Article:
Menu Gallery 1914-1918

Here is a gallery of menus from 1914-1918, collected from the New York Public Library "What's on the Menu" archive thanks to Miss Buttolph's extensive collection. Right-click on a menu and select "Open image in new tab" to see an enlarged version of that menu.

Looking through these menus, it is noticeable that there are few explicitly vegetarian dishes offered at these selected restaurants; however, most serve salads and plain, single vegetable options that can satisfy a vegetarian, though they are rather simple. The most common of these plain options are:

-String beans
-Mashed turnips
-Broiled or fried eggplant
-Asparagus with hollandaise sauce
-Potatoes (baked, fried, mashed, au gratin, etc.)

Some menus, such as those from the Mendel and Hotel Astor, do list "Vegetarian Dinner" or "Vegetarian Grill" under their entrees, but the items in this meal are not specified. Similarly, the "Meatless Luncheon" from Mary Elizabeth's also does not specify the ingredients of the meal, but does maintain the language of the time by sounding similar to the "Meatless Tuesdays" advocated by food administrations during the war.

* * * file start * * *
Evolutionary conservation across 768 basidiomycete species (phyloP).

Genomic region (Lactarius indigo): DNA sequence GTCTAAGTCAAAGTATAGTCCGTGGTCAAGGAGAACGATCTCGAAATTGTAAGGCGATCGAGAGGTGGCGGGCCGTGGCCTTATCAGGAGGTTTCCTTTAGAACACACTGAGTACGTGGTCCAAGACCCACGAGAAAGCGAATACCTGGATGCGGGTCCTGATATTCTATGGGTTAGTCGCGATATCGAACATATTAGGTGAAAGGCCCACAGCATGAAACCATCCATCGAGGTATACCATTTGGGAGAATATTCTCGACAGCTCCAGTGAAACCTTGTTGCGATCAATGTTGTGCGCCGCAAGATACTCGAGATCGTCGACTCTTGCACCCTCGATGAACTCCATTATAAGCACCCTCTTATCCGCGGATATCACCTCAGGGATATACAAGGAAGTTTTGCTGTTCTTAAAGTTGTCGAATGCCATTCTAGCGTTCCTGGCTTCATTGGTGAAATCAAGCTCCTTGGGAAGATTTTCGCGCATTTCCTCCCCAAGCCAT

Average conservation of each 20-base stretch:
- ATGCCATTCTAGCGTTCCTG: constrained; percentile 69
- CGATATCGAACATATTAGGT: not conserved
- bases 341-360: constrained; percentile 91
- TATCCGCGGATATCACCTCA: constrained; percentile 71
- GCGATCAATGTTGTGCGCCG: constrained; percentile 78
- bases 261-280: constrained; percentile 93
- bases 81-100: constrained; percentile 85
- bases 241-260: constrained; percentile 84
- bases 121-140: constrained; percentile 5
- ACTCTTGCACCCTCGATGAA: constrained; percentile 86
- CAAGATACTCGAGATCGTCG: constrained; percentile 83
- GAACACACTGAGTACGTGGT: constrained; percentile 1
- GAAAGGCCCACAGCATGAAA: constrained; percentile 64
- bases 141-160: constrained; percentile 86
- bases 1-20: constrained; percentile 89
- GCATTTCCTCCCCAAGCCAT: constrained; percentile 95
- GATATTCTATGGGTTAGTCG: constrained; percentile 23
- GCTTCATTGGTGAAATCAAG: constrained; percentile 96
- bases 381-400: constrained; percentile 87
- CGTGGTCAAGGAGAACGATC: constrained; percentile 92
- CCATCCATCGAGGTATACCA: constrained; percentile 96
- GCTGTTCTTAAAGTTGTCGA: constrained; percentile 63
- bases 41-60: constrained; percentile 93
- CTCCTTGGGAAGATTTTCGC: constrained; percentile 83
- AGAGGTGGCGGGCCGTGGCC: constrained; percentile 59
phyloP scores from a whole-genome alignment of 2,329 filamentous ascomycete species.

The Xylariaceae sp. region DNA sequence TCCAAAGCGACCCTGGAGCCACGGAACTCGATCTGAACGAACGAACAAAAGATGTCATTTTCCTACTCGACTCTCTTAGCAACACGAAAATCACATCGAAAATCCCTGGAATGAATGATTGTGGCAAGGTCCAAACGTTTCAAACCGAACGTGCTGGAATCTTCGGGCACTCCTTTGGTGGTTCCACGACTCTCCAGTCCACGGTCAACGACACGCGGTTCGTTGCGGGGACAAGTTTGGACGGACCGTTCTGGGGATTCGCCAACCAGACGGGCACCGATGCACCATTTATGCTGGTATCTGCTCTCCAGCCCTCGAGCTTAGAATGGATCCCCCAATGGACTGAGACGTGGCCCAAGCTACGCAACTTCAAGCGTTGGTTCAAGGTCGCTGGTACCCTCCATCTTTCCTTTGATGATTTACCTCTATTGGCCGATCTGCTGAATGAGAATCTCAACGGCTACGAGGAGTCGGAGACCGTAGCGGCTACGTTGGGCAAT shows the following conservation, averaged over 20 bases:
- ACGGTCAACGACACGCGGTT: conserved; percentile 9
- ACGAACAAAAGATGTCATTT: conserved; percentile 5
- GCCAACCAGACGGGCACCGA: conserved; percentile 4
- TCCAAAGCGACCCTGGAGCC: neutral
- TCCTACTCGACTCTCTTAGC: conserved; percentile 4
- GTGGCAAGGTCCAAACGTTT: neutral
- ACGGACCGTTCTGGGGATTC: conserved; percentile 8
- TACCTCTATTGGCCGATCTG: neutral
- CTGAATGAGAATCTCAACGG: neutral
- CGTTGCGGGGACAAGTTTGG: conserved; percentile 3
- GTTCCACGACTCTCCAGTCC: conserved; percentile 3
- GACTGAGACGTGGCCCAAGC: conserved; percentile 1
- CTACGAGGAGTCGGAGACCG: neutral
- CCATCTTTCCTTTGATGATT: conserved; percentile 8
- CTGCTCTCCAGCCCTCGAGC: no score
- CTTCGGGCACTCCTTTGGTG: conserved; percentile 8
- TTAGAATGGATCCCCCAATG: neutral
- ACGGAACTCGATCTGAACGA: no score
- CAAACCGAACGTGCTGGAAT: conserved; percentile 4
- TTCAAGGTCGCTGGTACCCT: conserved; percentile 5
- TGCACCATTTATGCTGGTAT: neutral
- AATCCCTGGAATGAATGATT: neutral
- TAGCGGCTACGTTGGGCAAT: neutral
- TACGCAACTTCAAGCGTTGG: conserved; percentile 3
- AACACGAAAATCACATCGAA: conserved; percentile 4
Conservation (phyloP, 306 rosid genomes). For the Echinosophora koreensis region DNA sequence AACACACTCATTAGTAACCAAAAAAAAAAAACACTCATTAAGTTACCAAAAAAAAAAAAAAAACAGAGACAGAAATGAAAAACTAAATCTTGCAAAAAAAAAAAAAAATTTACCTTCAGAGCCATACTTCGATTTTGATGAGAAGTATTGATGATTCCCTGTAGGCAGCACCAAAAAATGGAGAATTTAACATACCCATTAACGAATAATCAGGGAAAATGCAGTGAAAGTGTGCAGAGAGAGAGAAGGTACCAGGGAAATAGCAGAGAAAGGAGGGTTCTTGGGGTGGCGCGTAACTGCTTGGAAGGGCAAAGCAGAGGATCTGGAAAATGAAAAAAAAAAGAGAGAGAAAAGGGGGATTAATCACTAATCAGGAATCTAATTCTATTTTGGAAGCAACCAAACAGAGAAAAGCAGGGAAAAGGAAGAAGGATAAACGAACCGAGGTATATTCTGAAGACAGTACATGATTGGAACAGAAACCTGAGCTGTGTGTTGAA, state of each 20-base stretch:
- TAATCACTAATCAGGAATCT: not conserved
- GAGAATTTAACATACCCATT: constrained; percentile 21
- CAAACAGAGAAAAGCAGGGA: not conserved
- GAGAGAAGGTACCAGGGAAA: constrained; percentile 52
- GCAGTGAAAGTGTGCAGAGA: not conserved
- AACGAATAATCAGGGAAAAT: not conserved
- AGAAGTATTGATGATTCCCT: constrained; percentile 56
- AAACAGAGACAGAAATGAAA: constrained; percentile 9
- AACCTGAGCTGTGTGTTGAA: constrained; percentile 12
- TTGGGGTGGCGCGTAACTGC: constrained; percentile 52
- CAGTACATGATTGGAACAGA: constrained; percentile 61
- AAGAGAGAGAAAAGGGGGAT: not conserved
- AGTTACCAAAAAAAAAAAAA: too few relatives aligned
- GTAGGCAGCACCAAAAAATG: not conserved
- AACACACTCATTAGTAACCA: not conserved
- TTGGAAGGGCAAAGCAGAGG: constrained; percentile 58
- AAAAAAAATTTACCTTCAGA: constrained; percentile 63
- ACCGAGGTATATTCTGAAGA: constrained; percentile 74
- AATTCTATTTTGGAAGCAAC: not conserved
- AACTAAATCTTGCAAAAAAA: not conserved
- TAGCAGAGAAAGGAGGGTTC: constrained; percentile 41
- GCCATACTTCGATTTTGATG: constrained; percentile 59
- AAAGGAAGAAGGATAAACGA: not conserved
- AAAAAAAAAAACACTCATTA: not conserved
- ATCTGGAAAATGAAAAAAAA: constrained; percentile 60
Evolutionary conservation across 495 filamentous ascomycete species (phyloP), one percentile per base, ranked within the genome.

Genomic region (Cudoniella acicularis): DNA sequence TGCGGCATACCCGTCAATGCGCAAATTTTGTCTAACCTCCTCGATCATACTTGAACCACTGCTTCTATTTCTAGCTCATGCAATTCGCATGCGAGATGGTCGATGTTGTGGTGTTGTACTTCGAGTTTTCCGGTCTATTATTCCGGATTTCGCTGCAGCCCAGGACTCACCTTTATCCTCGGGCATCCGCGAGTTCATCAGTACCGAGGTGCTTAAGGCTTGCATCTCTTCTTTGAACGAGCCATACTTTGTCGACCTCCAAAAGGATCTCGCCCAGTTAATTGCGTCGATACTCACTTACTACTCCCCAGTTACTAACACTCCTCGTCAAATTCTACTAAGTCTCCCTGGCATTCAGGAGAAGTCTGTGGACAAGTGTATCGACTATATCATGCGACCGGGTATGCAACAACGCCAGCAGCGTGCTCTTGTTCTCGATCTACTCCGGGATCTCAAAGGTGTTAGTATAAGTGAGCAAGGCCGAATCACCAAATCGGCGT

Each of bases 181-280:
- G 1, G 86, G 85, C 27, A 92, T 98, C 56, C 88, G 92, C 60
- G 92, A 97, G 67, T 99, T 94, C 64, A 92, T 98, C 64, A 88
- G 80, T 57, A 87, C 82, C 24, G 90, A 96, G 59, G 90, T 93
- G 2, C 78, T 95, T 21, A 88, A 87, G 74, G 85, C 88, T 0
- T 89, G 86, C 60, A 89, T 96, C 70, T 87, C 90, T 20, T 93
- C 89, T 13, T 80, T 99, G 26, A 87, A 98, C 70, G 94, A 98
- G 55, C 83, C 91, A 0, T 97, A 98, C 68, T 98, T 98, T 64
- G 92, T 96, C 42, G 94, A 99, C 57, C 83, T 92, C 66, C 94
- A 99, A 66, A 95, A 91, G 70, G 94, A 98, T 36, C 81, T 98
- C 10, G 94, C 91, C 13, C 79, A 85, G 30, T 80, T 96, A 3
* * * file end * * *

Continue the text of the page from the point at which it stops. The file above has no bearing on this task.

The entree list from the Hotel Marlborough features a "Vegetarian dinner, fried filet of sole" on its menu from 1917, which is interesting to note because citizens were encouraged to eat fish and vegetables during the war, saving meat for the troops abroad.

The most diverse (and delectable) vegetarian option in these menus is from the Pennsylvania Railroad, labeled "combination vegetables":

-Mashed turnips and potatoes, with peas
-String bean salad, sauerkraut, and Parisienne potatoes

In comparison, this differs greatly from today, where vegetarian and dietary-restricted meal options are quite abundant and have variety. Additionally, most entrees today are served with vegetables on the side and it is less common to order a certain type of vegetable a la carte. Though vegetarianism did not have a concrete definition back then, it is still evident that the war had a subtle impact on the practice of vegetarianism, and restaurants adopted this flexibly, such as having meatless meals and vegetarian dinners, even if they were accompanied with seafood.